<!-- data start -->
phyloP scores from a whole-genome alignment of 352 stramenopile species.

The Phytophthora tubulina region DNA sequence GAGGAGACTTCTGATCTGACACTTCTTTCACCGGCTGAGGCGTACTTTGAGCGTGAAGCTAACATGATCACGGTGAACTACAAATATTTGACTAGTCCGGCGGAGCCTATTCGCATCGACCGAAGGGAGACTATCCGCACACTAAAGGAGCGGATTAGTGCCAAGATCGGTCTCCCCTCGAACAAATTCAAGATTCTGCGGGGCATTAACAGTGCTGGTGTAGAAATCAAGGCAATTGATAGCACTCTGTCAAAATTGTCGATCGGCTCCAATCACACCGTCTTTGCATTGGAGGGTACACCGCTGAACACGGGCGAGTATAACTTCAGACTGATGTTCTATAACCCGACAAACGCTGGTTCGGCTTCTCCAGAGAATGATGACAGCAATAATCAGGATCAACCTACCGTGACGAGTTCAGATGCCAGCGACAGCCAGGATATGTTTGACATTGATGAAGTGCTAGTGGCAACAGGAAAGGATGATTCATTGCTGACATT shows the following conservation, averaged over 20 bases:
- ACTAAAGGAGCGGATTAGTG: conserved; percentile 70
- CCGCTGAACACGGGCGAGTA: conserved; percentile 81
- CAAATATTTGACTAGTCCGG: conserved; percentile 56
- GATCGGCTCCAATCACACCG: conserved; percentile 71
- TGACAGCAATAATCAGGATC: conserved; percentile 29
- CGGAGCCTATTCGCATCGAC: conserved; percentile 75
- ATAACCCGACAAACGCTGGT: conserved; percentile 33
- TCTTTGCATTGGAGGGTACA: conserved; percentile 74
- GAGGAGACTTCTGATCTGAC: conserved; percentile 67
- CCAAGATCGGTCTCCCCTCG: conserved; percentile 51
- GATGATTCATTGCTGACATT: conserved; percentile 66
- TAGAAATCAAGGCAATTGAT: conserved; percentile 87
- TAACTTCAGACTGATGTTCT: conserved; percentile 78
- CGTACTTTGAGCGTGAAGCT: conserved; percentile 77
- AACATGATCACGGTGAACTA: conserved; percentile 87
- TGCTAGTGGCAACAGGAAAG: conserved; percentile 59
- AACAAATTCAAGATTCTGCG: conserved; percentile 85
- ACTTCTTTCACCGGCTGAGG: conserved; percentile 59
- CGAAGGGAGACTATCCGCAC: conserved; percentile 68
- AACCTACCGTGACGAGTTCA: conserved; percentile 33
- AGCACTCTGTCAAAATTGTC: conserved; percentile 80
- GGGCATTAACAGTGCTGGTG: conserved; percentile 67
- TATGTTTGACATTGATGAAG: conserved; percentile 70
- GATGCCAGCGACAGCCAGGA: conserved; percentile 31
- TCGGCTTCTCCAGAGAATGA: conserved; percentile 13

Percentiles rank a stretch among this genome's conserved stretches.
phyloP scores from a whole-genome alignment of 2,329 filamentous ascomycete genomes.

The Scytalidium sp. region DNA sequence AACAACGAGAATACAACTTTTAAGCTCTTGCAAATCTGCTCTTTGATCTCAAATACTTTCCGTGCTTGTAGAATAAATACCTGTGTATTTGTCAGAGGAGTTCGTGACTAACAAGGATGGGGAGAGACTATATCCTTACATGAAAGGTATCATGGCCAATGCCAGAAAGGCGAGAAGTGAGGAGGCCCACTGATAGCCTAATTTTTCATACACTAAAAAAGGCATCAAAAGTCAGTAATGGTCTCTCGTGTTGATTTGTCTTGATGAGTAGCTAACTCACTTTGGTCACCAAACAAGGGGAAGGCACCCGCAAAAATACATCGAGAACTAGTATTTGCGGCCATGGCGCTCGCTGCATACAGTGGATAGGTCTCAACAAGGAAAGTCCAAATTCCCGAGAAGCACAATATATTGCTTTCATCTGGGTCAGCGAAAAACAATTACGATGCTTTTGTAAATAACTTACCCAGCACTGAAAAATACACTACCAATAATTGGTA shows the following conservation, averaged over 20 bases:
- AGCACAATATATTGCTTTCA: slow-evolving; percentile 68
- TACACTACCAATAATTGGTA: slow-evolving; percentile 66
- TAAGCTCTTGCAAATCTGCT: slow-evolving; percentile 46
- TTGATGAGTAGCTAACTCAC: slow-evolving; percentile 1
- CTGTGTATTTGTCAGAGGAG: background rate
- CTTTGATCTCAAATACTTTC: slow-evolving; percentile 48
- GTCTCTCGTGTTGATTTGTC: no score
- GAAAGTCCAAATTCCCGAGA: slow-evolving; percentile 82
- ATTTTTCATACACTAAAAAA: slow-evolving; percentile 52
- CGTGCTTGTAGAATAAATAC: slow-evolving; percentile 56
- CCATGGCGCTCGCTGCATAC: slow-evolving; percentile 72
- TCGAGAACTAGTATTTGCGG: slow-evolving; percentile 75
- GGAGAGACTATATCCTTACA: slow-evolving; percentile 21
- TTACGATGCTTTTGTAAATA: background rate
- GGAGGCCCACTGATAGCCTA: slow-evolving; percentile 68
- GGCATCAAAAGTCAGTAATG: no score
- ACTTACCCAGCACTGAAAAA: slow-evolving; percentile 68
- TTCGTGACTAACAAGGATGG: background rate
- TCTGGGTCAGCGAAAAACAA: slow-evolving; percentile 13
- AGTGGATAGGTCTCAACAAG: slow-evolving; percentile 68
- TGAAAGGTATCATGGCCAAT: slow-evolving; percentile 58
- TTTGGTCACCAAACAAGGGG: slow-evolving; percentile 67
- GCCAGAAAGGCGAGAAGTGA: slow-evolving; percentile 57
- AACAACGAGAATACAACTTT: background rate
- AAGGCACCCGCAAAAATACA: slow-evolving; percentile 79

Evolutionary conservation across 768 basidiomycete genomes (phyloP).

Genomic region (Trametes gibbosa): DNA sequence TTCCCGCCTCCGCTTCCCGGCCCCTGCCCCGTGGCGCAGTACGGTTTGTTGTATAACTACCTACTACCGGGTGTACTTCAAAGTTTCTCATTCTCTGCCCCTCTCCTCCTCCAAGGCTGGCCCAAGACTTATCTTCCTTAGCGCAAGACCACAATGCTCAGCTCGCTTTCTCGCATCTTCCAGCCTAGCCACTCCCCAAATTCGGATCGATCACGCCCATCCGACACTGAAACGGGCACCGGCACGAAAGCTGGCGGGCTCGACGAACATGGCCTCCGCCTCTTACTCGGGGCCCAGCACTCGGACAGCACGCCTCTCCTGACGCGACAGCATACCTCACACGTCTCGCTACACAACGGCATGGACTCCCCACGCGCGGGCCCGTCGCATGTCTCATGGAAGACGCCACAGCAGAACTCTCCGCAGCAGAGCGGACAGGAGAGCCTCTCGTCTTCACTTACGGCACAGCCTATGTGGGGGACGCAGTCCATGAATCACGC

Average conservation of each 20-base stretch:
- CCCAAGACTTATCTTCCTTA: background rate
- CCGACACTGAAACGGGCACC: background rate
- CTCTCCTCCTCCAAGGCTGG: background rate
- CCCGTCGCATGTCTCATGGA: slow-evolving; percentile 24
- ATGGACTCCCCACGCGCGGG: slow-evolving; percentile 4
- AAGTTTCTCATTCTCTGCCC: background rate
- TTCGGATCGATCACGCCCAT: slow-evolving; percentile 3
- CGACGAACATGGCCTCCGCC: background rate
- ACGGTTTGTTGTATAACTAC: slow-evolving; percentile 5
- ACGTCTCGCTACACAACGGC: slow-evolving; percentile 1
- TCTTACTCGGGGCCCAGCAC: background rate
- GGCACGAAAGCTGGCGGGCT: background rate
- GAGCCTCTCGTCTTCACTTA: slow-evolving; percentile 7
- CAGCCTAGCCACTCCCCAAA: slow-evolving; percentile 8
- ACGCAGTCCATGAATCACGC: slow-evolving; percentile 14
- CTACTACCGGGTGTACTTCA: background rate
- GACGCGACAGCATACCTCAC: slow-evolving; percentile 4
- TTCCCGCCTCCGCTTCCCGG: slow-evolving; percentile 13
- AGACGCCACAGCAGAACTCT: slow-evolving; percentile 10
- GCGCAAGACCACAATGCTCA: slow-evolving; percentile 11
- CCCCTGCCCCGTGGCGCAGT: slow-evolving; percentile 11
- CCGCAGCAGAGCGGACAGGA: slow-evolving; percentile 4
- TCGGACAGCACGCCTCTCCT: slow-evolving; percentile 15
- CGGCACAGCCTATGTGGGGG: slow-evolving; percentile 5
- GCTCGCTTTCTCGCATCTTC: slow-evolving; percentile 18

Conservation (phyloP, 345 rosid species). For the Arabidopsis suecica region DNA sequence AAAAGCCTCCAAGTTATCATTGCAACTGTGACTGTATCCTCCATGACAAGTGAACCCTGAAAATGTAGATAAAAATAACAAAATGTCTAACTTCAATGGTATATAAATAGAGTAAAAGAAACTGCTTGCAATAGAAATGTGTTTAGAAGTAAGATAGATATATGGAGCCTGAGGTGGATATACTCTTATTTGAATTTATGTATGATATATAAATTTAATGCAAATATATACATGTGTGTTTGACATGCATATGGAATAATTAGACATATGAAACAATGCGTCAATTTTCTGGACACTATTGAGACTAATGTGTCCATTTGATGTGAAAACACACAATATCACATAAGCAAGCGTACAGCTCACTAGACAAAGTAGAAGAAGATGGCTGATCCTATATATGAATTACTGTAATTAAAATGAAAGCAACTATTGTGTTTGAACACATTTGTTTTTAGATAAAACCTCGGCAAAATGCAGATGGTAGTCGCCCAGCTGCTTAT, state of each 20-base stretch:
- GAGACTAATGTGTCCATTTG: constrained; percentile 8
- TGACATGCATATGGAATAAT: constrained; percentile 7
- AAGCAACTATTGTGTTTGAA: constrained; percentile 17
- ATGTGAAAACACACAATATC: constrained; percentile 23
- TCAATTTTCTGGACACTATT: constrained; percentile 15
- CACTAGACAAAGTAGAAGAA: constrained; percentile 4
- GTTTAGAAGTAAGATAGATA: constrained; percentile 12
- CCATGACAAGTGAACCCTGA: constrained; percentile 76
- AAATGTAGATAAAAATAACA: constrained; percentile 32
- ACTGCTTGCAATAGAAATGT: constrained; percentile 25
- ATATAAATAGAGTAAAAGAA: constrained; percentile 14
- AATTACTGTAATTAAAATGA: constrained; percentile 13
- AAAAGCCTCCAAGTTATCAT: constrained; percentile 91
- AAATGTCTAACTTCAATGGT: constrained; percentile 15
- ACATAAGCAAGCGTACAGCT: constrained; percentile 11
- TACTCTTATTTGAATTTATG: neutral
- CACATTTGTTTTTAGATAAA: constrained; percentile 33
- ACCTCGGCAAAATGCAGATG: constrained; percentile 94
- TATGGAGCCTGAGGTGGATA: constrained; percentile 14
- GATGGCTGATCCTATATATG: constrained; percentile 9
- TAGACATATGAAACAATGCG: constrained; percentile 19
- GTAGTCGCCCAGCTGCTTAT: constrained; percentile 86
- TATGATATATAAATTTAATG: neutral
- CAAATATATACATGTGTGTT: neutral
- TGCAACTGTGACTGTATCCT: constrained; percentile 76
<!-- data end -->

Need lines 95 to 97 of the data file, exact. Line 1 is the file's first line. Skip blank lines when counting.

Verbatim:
- ATATAAATAGAGTAAAAGAA: constrained; percentile 14
- AATTACTGTAATTAAAATGA: constrained; percentile 13
- AAAAGCCTCCAAGTTATCAT: constrained; percentile 91